“Maybe 90 percent of the people who were out there supported the prayer,” Caslen said. “But, when you look at it from a legal basis and from a legal standpoint, and then you look at it from a leadership standpoint, there were some concerns, and I think they’re valid concerns.”
Caslen, speaking Friday afternoon in a wide-ranging interview in his office with The Washington Post, was asked whether he saw Monken’s actions as a mistake or whether they were misinterpreted by critics. From a legal and leadership standpoint, Caslen said, it was incorrect for Monken to direct or strongly encourage a prayer while serving in a leadership position at a government-funded public institution.
“It creates an atmosphere where it is expected from everybody to say a prayer regardless of their faith or no faith,” Caslen said. “It’s like me as the superintendent of the Corps of Cadets saying, ‘Let’s take a knee and say a prayer together.’ I don’t have the authority to do that. I cannot use my position of authority — my public position of authority — to direct my subordinates to do something that is inconsistent with their rights. So, that’s probably where we crossed the line.”
The issue, first reported Thursday by the independent Army Times, emerged after the nonprofit Military Religious Freedom Foundation raised concerns publicly and said it had received dozens of complaints. The foundation regularly raises questions about issues of separation of church and state in the military.
Mikey Weinstein, the foundation’s director, said in a phone interview Saturday that he reached out to Caslen on Monday and told him why he thought Monken acted inappropriately. The video was taken down afterward and replaced with shorter one that still shows players celebrating the win and closing a prayer with “Amen,” but not the prayer itself.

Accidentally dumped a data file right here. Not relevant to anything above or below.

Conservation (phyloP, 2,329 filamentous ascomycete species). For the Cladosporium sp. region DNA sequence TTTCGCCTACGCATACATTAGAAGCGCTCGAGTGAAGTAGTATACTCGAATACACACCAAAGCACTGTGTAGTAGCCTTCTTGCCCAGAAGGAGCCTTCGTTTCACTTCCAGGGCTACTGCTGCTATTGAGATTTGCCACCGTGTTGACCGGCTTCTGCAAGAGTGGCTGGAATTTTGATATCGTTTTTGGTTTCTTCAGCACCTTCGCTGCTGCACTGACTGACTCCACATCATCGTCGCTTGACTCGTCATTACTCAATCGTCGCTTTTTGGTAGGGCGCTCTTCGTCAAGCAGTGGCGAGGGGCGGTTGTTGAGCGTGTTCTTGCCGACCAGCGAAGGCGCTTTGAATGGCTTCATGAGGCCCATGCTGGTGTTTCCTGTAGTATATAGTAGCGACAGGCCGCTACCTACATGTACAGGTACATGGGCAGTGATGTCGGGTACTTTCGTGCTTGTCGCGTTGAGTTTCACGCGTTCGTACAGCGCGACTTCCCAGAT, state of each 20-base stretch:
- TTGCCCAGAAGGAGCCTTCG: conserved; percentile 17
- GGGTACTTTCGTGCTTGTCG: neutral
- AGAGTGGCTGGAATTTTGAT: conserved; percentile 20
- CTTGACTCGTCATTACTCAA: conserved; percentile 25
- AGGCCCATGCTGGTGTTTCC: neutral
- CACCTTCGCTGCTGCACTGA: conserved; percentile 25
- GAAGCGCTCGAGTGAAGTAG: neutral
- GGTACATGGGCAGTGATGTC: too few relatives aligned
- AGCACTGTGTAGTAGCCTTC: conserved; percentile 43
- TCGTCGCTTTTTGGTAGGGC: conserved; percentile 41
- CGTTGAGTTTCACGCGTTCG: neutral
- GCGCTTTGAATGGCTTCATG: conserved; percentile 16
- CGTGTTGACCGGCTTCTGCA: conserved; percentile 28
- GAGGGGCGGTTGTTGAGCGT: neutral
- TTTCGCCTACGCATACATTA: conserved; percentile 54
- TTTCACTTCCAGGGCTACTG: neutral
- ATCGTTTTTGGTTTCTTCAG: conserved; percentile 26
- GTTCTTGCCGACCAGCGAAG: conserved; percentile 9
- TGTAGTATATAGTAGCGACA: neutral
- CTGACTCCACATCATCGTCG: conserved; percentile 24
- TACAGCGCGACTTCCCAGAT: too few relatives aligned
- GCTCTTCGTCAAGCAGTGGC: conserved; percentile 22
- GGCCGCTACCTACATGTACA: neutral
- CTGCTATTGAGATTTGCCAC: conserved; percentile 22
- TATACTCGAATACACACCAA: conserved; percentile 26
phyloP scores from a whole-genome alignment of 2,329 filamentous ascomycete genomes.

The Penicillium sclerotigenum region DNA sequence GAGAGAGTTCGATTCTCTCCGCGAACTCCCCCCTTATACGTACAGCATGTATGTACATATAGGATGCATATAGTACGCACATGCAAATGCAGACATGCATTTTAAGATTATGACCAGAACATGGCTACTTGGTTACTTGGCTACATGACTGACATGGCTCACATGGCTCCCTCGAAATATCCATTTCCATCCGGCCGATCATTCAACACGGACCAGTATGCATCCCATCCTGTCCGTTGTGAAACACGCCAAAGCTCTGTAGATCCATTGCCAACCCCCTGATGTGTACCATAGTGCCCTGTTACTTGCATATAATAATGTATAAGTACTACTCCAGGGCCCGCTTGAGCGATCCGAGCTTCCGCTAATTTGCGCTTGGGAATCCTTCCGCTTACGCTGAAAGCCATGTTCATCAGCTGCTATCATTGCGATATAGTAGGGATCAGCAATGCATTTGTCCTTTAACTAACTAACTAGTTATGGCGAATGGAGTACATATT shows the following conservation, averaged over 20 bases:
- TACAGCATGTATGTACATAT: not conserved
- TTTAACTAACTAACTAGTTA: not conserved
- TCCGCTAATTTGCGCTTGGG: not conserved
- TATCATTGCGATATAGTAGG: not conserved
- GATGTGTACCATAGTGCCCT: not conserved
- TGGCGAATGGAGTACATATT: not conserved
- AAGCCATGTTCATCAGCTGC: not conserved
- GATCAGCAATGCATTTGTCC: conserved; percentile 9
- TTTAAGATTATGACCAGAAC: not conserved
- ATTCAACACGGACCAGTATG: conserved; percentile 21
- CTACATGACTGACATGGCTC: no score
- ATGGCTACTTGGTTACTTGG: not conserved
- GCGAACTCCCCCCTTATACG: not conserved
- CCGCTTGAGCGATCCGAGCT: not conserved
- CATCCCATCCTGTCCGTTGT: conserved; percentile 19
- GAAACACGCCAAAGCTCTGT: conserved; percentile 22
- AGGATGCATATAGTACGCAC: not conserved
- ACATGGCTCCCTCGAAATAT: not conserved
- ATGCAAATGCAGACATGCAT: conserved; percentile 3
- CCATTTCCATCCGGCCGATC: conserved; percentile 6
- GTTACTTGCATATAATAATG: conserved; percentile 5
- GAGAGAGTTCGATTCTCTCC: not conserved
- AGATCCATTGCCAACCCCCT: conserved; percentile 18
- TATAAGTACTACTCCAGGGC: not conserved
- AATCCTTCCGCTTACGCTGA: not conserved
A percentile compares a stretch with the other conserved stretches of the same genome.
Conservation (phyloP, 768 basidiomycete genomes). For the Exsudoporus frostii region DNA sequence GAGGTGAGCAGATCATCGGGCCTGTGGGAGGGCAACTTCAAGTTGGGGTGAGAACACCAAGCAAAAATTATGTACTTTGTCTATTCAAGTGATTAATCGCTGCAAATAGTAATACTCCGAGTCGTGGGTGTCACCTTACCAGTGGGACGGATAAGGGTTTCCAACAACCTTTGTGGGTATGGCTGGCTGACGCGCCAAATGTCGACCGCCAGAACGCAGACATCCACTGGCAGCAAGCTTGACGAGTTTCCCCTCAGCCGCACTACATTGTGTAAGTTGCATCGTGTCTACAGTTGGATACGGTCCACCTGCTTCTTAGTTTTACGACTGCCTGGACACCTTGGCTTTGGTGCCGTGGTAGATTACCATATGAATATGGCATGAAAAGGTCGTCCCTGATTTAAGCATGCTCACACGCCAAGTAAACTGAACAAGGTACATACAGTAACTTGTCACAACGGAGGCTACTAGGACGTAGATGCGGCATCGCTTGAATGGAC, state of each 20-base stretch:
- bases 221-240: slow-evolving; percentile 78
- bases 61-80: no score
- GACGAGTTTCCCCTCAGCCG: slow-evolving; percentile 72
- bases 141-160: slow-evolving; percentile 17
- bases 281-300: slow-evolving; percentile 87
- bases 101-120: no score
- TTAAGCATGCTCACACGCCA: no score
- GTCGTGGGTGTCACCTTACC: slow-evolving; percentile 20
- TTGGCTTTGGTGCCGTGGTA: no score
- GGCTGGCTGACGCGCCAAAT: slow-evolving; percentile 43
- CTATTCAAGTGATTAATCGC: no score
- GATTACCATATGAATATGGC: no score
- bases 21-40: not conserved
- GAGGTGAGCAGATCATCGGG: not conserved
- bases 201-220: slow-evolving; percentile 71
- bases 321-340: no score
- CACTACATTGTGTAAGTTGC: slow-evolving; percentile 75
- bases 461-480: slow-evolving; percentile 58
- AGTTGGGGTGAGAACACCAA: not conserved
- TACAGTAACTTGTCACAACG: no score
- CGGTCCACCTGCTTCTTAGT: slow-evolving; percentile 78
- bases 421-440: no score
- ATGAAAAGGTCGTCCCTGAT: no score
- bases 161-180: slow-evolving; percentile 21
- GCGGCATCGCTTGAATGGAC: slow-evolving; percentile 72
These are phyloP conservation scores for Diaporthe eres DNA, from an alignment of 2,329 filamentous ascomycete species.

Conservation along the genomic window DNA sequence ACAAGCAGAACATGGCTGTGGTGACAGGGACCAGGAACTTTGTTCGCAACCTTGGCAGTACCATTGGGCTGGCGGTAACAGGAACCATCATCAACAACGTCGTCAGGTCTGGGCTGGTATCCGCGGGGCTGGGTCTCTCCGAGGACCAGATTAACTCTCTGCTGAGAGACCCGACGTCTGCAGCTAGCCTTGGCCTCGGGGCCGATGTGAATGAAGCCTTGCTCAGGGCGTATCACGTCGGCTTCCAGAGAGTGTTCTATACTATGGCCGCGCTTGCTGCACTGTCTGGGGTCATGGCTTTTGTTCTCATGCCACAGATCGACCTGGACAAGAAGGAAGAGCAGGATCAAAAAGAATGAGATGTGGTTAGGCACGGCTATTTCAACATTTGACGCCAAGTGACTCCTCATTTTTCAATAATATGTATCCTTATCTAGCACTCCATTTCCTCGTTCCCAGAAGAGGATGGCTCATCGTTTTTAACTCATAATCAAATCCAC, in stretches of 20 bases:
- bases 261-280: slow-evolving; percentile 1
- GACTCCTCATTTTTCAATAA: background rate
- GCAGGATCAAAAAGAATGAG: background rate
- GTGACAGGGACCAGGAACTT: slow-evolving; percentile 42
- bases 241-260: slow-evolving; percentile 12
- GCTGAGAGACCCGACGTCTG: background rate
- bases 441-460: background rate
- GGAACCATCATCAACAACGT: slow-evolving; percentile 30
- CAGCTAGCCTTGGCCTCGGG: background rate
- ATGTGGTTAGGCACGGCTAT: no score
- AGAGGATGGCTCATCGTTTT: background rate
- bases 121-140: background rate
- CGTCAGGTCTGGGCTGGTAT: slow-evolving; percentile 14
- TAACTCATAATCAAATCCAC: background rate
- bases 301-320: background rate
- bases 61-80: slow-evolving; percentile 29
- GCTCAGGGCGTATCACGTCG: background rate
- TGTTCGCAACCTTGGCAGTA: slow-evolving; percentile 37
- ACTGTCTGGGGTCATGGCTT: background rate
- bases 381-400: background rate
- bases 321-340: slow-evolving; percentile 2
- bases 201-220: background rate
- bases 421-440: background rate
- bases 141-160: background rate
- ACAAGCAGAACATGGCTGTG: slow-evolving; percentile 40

Weinstein recalled that Caslen and other senior officers appeared 10 years ago in uniform in a controversial video promoting Christian Embassy, an evangelical organization. The Military Religious Freedom Foundation brought attention to it, and the Defense Department inspector general eventually found that they had acted improperly by using their uniform in a way that could be interpreted as U.S. military endorsement of the views espoused by Christian Embassy.
Caslen and Weinstein have continued to talk since then, and Caslen has shown leadership and nuance in his thinking, Weinstein said. Caslen said this week that Monken would apologize to his players and the issue would be addressed, prompting Weinstein to hold back on filing a complaint with the Defense Department inspector general, Weinstein said.
“He’s earned that,” Weinstein said of Caslen. “To Caslen’s credit, trust has been built up over his time there, and we trusted them to take care of it.”
Caslen said Corrigan had a “teaching effort” with Monken this week. Leaders, Caslen said, can’t show partiality to any one group of people over another and should build teams where everyone feels valued.
“So, regardless of faith … everybody in that room should feel comfortable that they were not under coercion to say that prayer,” Caslen said. “There’s a way to make that happen with the chaplain, and an invitation without a coercive effect and without showing reprisal against some of the other people that had elected not to participate. That’s the proper way to do that.”
The Supreme Court has consistently ruled against school-sponsored prayer in public institutions. Students, however, are allowed to lead voluntary prayer and other religious activities.